The Courier News from Blytheville, Arkansas on February 8, 1937 · Page 3
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The Courier News from Blytheville, Arkansas · Page 3

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Blytheville, Arkansas
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Monday, February 8, 1937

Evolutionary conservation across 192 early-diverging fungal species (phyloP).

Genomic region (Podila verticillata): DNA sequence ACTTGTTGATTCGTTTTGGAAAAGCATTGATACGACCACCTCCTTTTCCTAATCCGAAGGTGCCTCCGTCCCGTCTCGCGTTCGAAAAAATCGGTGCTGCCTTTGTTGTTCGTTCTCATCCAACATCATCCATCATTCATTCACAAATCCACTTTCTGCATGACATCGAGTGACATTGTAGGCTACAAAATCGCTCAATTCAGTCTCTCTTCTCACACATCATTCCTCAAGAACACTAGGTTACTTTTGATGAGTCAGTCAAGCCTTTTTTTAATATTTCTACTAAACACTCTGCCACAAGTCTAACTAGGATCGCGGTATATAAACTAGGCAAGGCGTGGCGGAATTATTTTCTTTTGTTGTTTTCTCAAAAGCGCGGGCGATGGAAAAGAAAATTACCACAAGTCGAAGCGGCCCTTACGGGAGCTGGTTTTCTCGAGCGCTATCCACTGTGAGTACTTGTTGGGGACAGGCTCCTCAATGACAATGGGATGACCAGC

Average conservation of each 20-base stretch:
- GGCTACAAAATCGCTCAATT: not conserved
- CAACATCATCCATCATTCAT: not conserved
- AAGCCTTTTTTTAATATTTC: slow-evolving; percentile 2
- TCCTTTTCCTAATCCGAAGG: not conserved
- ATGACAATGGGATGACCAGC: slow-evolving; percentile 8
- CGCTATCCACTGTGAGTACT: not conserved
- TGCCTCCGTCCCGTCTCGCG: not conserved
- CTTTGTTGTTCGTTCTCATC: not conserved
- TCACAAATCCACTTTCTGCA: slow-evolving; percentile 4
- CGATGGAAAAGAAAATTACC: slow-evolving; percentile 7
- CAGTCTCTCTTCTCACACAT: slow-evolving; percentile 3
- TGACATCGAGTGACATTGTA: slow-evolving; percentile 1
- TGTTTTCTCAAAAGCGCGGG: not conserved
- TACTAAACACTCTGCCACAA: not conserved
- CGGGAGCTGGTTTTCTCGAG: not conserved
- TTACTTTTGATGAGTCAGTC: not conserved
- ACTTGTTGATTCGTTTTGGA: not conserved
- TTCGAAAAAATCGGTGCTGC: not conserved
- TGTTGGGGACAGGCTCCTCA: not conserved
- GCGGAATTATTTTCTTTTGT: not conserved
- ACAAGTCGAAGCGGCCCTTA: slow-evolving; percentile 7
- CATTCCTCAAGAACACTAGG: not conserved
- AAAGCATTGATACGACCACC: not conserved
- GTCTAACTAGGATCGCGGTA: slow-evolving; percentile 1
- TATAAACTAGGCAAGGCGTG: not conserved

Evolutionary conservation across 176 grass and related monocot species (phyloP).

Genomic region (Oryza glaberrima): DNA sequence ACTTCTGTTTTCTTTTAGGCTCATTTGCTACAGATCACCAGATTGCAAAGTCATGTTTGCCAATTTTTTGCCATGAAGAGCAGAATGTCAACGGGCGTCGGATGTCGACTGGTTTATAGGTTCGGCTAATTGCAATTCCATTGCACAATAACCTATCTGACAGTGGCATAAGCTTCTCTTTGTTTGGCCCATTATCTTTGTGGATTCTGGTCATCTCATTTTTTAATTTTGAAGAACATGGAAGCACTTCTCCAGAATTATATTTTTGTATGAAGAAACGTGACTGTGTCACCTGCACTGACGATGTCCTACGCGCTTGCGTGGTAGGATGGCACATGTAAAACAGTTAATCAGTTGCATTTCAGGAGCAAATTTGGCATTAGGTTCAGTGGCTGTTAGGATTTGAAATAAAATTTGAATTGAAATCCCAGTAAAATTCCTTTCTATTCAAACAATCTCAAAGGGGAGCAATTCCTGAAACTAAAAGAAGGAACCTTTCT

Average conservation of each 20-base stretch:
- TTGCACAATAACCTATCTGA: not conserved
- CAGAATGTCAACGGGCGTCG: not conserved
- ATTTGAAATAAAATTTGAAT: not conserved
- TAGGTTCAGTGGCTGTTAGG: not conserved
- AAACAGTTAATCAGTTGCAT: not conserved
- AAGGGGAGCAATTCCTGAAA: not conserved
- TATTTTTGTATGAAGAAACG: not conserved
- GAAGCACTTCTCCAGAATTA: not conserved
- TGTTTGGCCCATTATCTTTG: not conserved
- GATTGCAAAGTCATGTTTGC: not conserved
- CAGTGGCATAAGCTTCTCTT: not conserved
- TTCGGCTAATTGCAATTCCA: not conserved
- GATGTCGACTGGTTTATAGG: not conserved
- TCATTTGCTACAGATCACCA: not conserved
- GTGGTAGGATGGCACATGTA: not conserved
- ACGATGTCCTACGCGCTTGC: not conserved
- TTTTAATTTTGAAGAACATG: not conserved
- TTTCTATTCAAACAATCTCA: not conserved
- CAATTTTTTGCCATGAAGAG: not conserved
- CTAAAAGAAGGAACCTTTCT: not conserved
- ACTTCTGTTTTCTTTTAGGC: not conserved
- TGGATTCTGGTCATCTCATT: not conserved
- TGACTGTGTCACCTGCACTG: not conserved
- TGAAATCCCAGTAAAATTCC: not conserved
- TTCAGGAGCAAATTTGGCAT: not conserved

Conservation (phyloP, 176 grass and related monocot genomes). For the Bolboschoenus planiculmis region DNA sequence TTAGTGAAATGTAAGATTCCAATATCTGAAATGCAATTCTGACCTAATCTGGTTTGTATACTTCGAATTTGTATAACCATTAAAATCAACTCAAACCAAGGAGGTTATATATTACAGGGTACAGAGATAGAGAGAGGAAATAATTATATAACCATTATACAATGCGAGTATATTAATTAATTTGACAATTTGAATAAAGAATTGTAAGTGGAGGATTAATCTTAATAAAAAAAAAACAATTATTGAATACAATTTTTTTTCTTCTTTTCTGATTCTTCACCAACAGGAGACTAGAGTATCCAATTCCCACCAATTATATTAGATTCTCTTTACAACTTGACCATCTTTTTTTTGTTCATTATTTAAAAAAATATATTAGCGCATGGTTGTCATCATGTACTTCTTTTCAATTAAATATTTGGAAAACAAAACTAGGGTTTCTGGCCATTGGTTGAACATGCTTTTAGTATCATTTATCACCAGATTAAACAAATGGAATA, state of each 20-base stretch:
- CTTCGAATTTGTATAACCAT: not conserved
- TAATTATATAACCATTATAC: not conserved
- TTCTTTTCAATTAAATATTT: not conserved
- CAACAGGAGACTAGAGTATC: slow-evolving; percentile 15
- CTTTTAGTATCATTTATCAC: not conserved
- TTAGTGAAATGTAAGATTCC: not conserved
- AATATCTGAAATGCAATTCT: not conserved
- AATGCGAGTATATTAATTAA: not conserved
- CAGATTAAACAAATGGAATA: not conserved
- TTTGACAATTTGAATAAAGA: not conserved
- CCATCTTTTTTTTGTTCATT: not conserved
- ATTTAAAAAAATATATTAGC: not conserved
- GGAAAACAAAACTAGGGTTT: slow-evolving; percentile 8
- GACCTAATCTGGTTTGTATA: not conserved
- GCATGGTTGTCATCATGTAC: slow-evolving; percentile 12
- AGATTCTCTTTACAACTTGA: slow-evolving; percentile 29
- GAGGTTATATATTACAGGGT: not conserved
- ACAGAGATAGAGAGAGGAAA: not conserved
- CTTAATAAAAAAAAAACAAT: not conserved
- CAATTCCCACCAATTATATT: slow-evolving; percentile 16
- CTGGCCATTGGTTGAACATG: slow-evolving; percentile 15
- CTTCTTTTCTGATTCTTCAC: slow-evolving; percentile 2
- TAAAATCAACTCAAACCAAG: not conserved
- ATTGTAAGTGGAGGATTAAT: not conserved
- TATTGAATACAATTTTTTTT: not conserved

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MONDAY, FEBRUARY 8, 1937 ULYTHEVILLE, (ARK.) 1 , COURIER NEWS Receding Water- Leaves Ohio City of 60,000 Coated with Slime. By I.Vi.E C. WILSON United Vress Stair Correspondent (Copyright, 1937, by United Press) PORTSMOUTH, O.. Feb. 8 (UP) —Seventy-four feel of Ohio river water smashed Uieir stores, their furniture anil their homes l)ut today some 00,000 pjople of this industrial community are smiling through llieir flood hangover. Out. on suunrbun Hayport, road Mr. Johnston hns knocked the casings oir liis front door to remove the swollen carcass of his drowned cow. He locked her in for safclj when Hie waters rose. Down the road n neighbor Is trimming the hums and shoulders of two ho?s butchered just, before the flood. The % mcat was soaked but he thinks if ' he trims deeply enough It will b: fit to eat. The Reed family, nearby, is back under Us own roof after nine days shelter In Ulankenship's furniture store. Three'need children licked lolltyops and reiwrtert themselves comfortable enough, even if hall the family furniture, nine of it* chickens and an outbuilding or Uvo are floating in the Mississippi bj this ttme. Elva Campbell has cleaned house and will be hack in the shoe factory Monday, Furnishing^ Uuined Downtown In Portsmouth propel families arc about to move downstairs after days marooned.on second floors. Or they are returning to their own homes from foreimi shelter. Housewives are scraping sludge muck and greasy residue off their floors with father or the eldest imj liandlin.,' the shovel through din- Ing room, living room and kitchen Carpets, except the very best woolen materials, arc ruined beyond repair or recognition. Even the b;s of them are damaged and possibly worthless. There arc stories about Persian rugs being pilchec Into alleys as refuse. But I didn't see any of them. What I did see here was n town through which many feet of water sluiced as though It was a bird cage in a brook. Furniture cxcop of the simplest metal or wood con slruction is worthless after sub mersion. Veneered furniture ha r comc apart and is being thrown to the curb for collection by th cleanup squad. Thousands of persons here ar returning to homes dirtied bcyom Imagination, soaked beyorid belie The-; tyiJicalTliolisewife', fctnriiin to a typical .Portsmouth home to day finds two ; or. three Inches, o silt and slimo 'drying downstairs Part of it is rich loani. But tlier are grease, the drippings of roal road yards and factories, the In duslrial waste of a smoky commun ity, grit, sewage and muck Carrie In solution by flood waters an spread over the city. First wit shovels and hose, then with stif brooms the rooms are cleared. Cel lars are hand-pumped to get dry ing furnace heat in the house. ; neighbor may turn up with a rec ognizablc and usable bit of turn! lure that lodged against a tre dovm the street. Some familic moved their belongings away be fore the high tide. But many o them lost everything. The average refugee In this low is wearing Red Cross clothing, ha, been eating Red Cross food an has been sleeping, for 9 or 10 day in whatever friendly shelter hap pened to be available, with th house cleared of debris and dry ing. it fs only a matter of time- one or two months—before a hous is dry and begins to psel. Depart Through Window Mr. and Mrs. Marion Reed suburban Wheelersburg had lypic flood experiences. They life In seven-room, two story frame lions* They have four children, on Jan » »ary 22 the family was driven up "lairs with two other families JT.omjhcy had given flood s i _^,, n.vj HUM g*i VIL ninju ouuj |-tcr. At 8:30 A.M., Jan. 24, the si adult? nnd seven children maroon cd In the Reed upstairs were re moved In three boats, leaving fron R window with four or five fee of water around their house. The Had brought their chickens up t a , ^cond floor balcony and mo; of the chickens survived. -Mine days the ni2cds were i Blanfccnshlp's furniture store. O Jan. 31 there was less than i of water In their first f, uu .v i 1 * E' 1 " 1 SUirgill nnd other boated to the Reed home, thre out nil the ruined doivnslairs fur mturc to float away on the flom (Ida nnd Ihree days late" the ^e moved back. Their $850 pinno a gummy week. Their cook sit wi I burn, but the basement is li a full of water and all outbuildln» have been carried awny. The pro eery the Reeds own next door wa mined also. But the family u i good shape, as are many other here, because of Industrial employ nicnt. Reed has a .fob in the Nor folk and Western Railway shops "It wasn't so bad," said 15-year old Virginia Reed. "We didn't i wet expect for a little rain. All nnd was the sniffles. Now we • cleaning , lp lh(! groc<!ry 5tore „ "" i big flood is W av downstrcan I -••• But the real flood story I what Is left behind .Here tne v ovthmouth hill was occupying first oor rooms. About 600 houses liave i?n condemned. In many slrecl-s le Hood litter Is piled three f?et leh. Rich nni poor got It allks In 'ortsmouth. Mrs. John WllU'ims is not at home when I called "It I walked right In. want to sec ivhat in do to a b:iul!Fnl ho'n»." si!;l iro Marshal Lincoln, "fet that ixi fellow to drlvo you out to th? Vitlianvs ijlii^^, second nml Union treats. It's t v .e old Oaylord hom«. lavlord made his money out of tfel—lots of money. "Just walk rlsht'in. Shucks, [hers iln't a front door In Porkmiuth c<h\y that will even doss tlyht, et alom lock. Just walk In and al"> n look" It. is n bl? wiilte brick house, '^c Williams librsrJ, or someauc's iln'[irv is n ruin of s^att^red froz- n voluines on lhe front north an<! aMn. Among the books lE'js about inlf of n grand piano Inslj-; half i dozen spacious, hiyh-c^illt^ert irsl floors arc . bare except for mavy drar-es. Tlisse luid bson tied ilph above anv exn^ctab^ [l•)^(] ;st but they hnd dragged in the itcrs and today are frozen stpr The linrdwoo;! floor is wariral :ra!i!ly in tliree and four inch ...., 's. Dellcntfly panelled wills arc -tallied and nilne-1. What furni. .lire Hint was not removed bcfor" he flood must, hive washed out of the first floor through the wln- iows. Not a stick remained. Bui .he house was beginning to drj ind upstairs it wn? habitable. Tin dlclien is n wreck of cooking am refrigerator equipment. No Portsmouth flood sufferer wll ie more fortunate than Mrs. Wil- Inms with her old and well built ionic nnd the foresight to get tier iownstalrs , belongings out before hlah water. The 10.000 Portsmouth refugees In public shelter and the countles-s thousands who found haven with friend* ar» coming back, 'nit to more difficult surroundings Elva Campbell is tvpical Mis* Jampljcl! is pretty, she is 28 years old. She lives with her younger brother and. grandmother n'H she works in the Shelby shoe factors' "Gee. our olnce was wrecked" Miss Campbell confided. "Our car- oets were ruined, the mattresses we had to throw out. We live on Pinley street, you know, and thr water eol pretty nl.li, w .iy into our. second noor. what did we do? Well. I'll tell you. When the wntei- went down we went back to our house. There was four inches of mud downstairs on the rnus and nbout two Inches unstalrs. "i took the hose and m.y brother look n shovel and we just hosed It and shoveled It out. Am I going to stay In Portsmouth? Sure I'm goin* to stay. I've got n good job and there won't be another flood like this one." The slrcets are a litter lodav of stranded boats, household furniture, muck, frozen slime and debris. A small houseboat found parking space at the intersection of ,,Second,- and Bond streets I counted'three row boats ngroimd in one block on Washington, a principal business thoroughfare Ninth street park is a filthy festran of tree top paper. There are paper streamers, newspapers,. wrnppln* Paper, string, cornstalks, light lumber, bils of houses and whatever tree limbs nnd electric wires could comb out of flood wntf* This htlcr extends upward from the ground about 20 feet. Store fronts are bashed in and basements flooded, sliU. Tiiere is a stench in all buildings which were flooded ant will* are b eing ciosed. now to te But day and night wrecking crews are full of pranks nnd good spirits. Traffic is handled by re- i ,.. pro , ldly - Six Justices Affected by-RooseveltVPl FACE THREB 111 tie (Continued from P:i-"> n-^i ivc of lhe misses h>! f«»l« Irund •n rn-lor-t fi'f'i] exp'.ollatiun by Funiliiinchtel New l>.i| pimo«i- •lomlonint with Us considfiation i'Jpnl Elnmlpoln'. f-xl's tor n ;trr".tr )abor iro'" 1 '" 0 "'. •*e\v ("id i'f>i"Hv r lv s'»r"-'sful '•/j- im'on Jorliniri 1 '^ v.'N'-h I •fore il'e"al Hum lh" di'law 'rree co r ii"i-nte fMnplovers of Wwiier Iibnr Act and oilier New D r r>] Iris's. The Wanner nri, whl?h gunr- •'iilcns freedom fo orjmin'/r 1 mid '•iirrain co|i"ctlvcly nntl ruilan-s -n'mrnnv iniioi'S. is n key (o Kooscve't's rteelsfnn lo ;icl at (his 'ime. Th? relative crrlninty Hint 'he supreme comt would (ry ( o ''ill tho ncli v,'ns taken Into con-' sideralion. ! Against Jtullrlary llnle j Koosovelt definitely believes 'lint the opposition lo liberal democracy, voicd or frightened -tit of ItvMstalive Imlls. has taken •;» ll.s j;l.:ind In the Judiciary and -hould nnt l-c tolerated there while •cnstitu'icinil means renmin to hwnrt its usurpation of lc«is'a- h'e or executive power. He wonls lo assure tho peorjle vho elected him, Including labor. :bat neither lower courts nor Higher courts will be nllowed to hwnrl their will if he can hell) lii oilier words (he fight, bc- -wcen licoscvelt nnd Wall Street, which characterized lhe election "ampaign und which many thought wns dissolving into an 'era of good feeling." is still on! : n n big way. IVU'ome Olipiisilion At one point it was likely that Rocscvell would propose totti his present recommendations nnd a constitutional amendment at the same time. Dill belief grew that enough opposition and delay would he encountered in state legislatures to make ratification extremely hazardous. Adininislr.itionists believe tliat opposition will come for the most part only from Individuals and groups whom. It considers to have been repudiated at the polls. Tne more arguments they make against the plan, they think, the more popular it will become. Tims they greeted Herbert Hoover's denunciation of it with n whoop, nnd waited in eager anticipation for a helpful.attack by Al Smith Sonic liberals have grave doubts .ttTjn ... , " i'.VJ'UJlv UlalJILiV WPA cards in their hats. A bell u°y in hip boots met me at the Hiirth hotel, apoligized r or lack of elevator. Heat, light and similar services, but said there were good beds and plenty of blankets The chef had n three-burner stove in nn upstairs roam so hotel refugees ntc during the flood and afterwards. The food from that little stove was good. Tho manager D W. Zirkle, took the hotel over only a few days ago. He arrived in a row boat and (jrst entered his new place of business through a s"c- oncl story window. Zirklc and the staff think that was a pretty good Stomach Gas So Bad Seems To Hurt Heart '. "The gaa on my stomach was so bad heart see"" "' < "~ S '"JS' - Even * S tstcd Adlerlka. The'first dose I took . rough! me relief. Now I eat as I ,wF»h, sletp fine and never felt better '• •—Mrs. Jas. Filler. Adlcrika acts on BOTH unner an rt lower bowels whilo ordinary lixativw acton the tower bowel only. Adterika give, your system a thorough cleans" tna, bringing out old, poisonous matter that you would not believe was In your system and that hat been causing O ai palnsv jour stomach, nervousness and headaches for months. "/• oJJliton to tnltil'inal'^lranttnf ^!tt>rtj[a frtotlr TfJttcei bacteria tfnj goto* batlltL" P; vo , voup bowels a REAL cleansing with Adierika and sen now oood yoS I* . W one 'POfnful relieves GAS ana ttupDorn, sonrtipaticn, Kirby Bros. Drug Co." Robinson Drug Co. Now Open for Business Our New Service Station 24 Hour Service Tires Repaired - Gas Delivered Wrecker Service Tom Little Chevrolet Co Phone C33 Is Blytbeville Air Minded? 100.Flying.Pupils Enrolled 1 at Local Airport Last Year Unless they retire voluntarily, six men whose long'lnlcrpreliUion of the law of the land hub idenltnec them as "pillars of the supreme court" may find six now jnlslces helping them carry lhe lo.id Sweep- Ing judicial reforms proposed by President Roosevelt provide lhat-when a federal judge falh to retire at the afje of 10, the president may name an adjitional judge, provided the total for the Mipicmc court does not exceed 15. This brought the deadlock between the court and the adminlsliatioii lo i clear focus, since of the six Justices who would bo affected, only Urandcls has 'consistently upheld New Deal legislation. that Roosevelt's program is the right plan, and the opposition lias yet to form its lines. This dispatch attempts only to explain how it happened, and not to criticize or forecast. Discounting a certain amount of Roosevelt optimism, however, the .program seems very likely lo become the law of the land. Chaufl^ur Inherits $200,000 GOSIIEN, N; Y. (UP)—For more than 20 years carmine Crudo was secretary and chauffeur for Alice Willlngton Emmet. His long-time service was appreciated in the woman's will when she died last September. She left him $50,000 outright and $150,000 in triisU for him, Cohl liallis Urged MITCHELL, a u. (UP) — Col bntlH are the most Importati single procedure ir, the prcvcntlp of the common cold. In the opln ion of Dr. A. V. Arlton, hcnd o tlic biology department ot Dakoli Wesleyan- University. Dr. Arlto recently completed n study 11V 3. V. Mtll'.NI) Approximately ICO persons, In- ludlni; two women and it negro. •(Tlved Hying Instructions at Ilio Iimlclpal Alruovt duilim I03a, ac- nrdlnp, lo wtllluin A, (liilt) Crews, •nnagcr of the Crews Hying Sci 1 - lec. Seventy were enrolled In the revs gervli"). while Waiten Viluht mid James aomar Rave ilvule lessons lo the remainder. Alioul fifty per cent completed K coiircrt by Hilolnir— the first <••> lir.viird n julvale and trans- mi license. Clinrlyn McLrod, dailditcr of W. M<!j.noil. Ynrbro far r. nnd Dully McCutclwn, , aU'ihler of Mr. and Mrs. O. W. IrCult'licn. were the (wo female tiidenls. Clinrlyn soloed hi near but Deity left C'.-ord I Em hnol liefiiva she was nblc kc out n plmn> nlone. Bltlli> Wn.shln<iUin. 22-year-old hlw< boy In a locnl barber shop, icaine the fifth colored sliiiteiit i the Smith nntl the first nnd nlv ne-iro «vcr to enroll here. 'avlni: his fee In nickels, dimes nd pennies obtained by his shine ccupallon, Washington Is progrcss- iiil rapidly und should bo ready 0 solo within a diort time. There a>e only two nearo tmn'jiort illots in the 'South, one at New- >orl and anotliw, at Uttlc Ilcck^ 1 »'o me on .'iccord In the East. Oiil-Slnte Km aliment Repic.wnlnllves (rom Dell, Mail- In, Ijachvllle, ,.lone.sboro, nay, 3teele and Cariithcrsvllle, Mo., liavo beofi Included on the slu- dent list of the .local Instructor!;. Seven ncltial hours ol flying is about the nvcraiiQ for the Municipal airport. Mr, , Crews said, n. K. Hudson, a Steele, Mo., youth, set a record for flyln'i! aspirants lo Klioot ut.hy soloing, after but three hours and fifteen minutes of time In the air. Several have completed their courses In four hours and one or two In slightly less time. Nine hours is the generally recognized average, It |s .said. After learning to fly here, five lllythcvlllb boys have bought planes and are .flying rcBiilnrly. 'They arc: Raymond -Homar, n Commandalrc; B. -.!•'. llrogdon, u Waco 10; J. l>. Holland, a Uear- win .speedster; J. K. Wlmherly, n Portci-ncKI. and James Bomar, u Travclaire. , . : , Night Coughs ' Many Planes Here Four other planes me being lioii'etl nt the alrpoil, giving niy- thcvlllc the distinction of having tin; most pianos of any single airport In the state, hot-cxcept- finr Little liock. llownrtl Truh- ' nell. I/elnnd, MlKs.. has a slx- unsscneer SlhKon; Wnrron Wright, Ulylheville, has a four-passenger Stltison, nnd Crews has two Taylor Cubs. Trumioll's Sllnson Is tho "City of Chicago" In which lhe Hunter Brothers set the endurance record ot 635 hours at Chi- cngo In 1931. The Porteilleld, owned by Wlmliorly, Is the first of (hat type evei tinned out by thrt Porlcrllcld. concern' They have oircrcd Furl ft new, modern -iip- lo-d.itc Job for It. He plans to nmke the tlmlo llila whig. 'Hie firm 1>I- iv to use It for -exhibit' purposes o:ily. A native of ICelser, Crews nt- tendcd the Southern Air Service, Hfcmphl*, under Charles Pilch. In three years as-iVit inslniclor nnd pilot \\" hr.s rnroll'Hl more than IIJC students nnd has flouf. mere thnn 1.000 hours, five times thu' triinsp'.'rt icqulrciiicnl. At knst five times lie hns reached -rut uhd shaken: hti'uLi •llli dc^Ui biii> each lime escuj- d ivilh mhui' I'lls nnd bruises. Ic hnd Ijct-n fylng but .1 sl:i rt line vlicii he ran nut of tilul 'and ilowcil.rlun-.igh u house nt jVIacoh. I'enu llu !r,d Uo close calls m conscciil Ive dais, ^oicn.ue, •r!W5, v Jle Iljlng ullh uis Wing wit", AC lost his v,ny In a "o? over 'he Atic&ntiny nmnnlnliii. They Jlev foi more thtn tln.-o .loiir.s mid nrnlly made n foicr-d Infilling nfai 1 Meroed, 1'ni '. Ii"i neM dny. nn,| lhe i:ith, iijt.lilcnt- ly, (hey uu li.to n fog nvhu from ."JUisde io Evnnsvlllh. They tccklly sot ru'" in n wheii,,llcld on the banks of the Ohio .river. A California Shunter killed an inllereit female deer, and. was subject to arrest, but the (;amo commissioner decided that • it wns .uitiire-'s error. Argciillim has 'J4,532 miles of. railways. WE HAVE SECURED 'THE SERVICES OF AN KXPERIENCED RADIO MECHANIC who will guarantee to repali your radio to first class condition. : A Complete Line of Tubes and I'arls - - Beit Prices Hubbanl Tire & -Hat. 'Co. Phone 476 "PAT" PATTON: Oil-milfm-fabter. "I smoke Camels. They don't get on my nerves; My digestion? It's O.K. I" MRS. DOROTHY POYNTON HILL: CJiiiui/iiou Diicr "I enjoy Cimds whenever J vrantl They're mild.' CLYDE FREEMAN:.T/«/- NtnvdAnlo Test Dril-fr. "You hot I smoke Camels. Camels help my di- gestion—andtheyncvcr get on my nerves!" WHAT STEADY HAVE LEARNED ABOUT CAMELS TONY HANERO: tiouitl Opoi Golf Cbam- I'ioa, "I have a grand feeling of being at ease when I cnjqy Caincjs along w '('' my SIR HUBERT WILKINS: ; exploring the Arctic trasles. "A Camel often has given me thcMift'I needed. Camels arcmystand-by.Tlicy add gusto to my meals." MISSDOROTHYKILGALLEN: Girl Reporter einltd ite glotc f" 24 X A tlayt. "It's man-clous the way I cart smoke Camels all I choose. I'll bet on Camels any time!" MRS. RUFUS PAINE SPALDJNO IIP, of Pasa.'l?;;.!, yachting (iillwi.isl. "I smoke as tiuny C.miuls a5 I please. I find ii's a happy way to case scrain.V Camels are made from finer, More Expensive Tobaccos .Turkish and Domestic... than any other popular brand. LOU MEYER: r<>» f,,. Anlo Classic thrte lima. "I n (Ms racing game I need a mild cigarette," he says,"so 1 smoke Camels." MRS. CHARLES SICKLES: BusyNtw Yolk malna."l smoke Camels whenever I feel like it —and they never get on my nerves or tire my taste." WILLIAM FERGUSON: Salamau. "I'm always on the go—and I smoke a lot. When I'm all tuckered out Camels give me a 'lift' in energy." ; ;*i^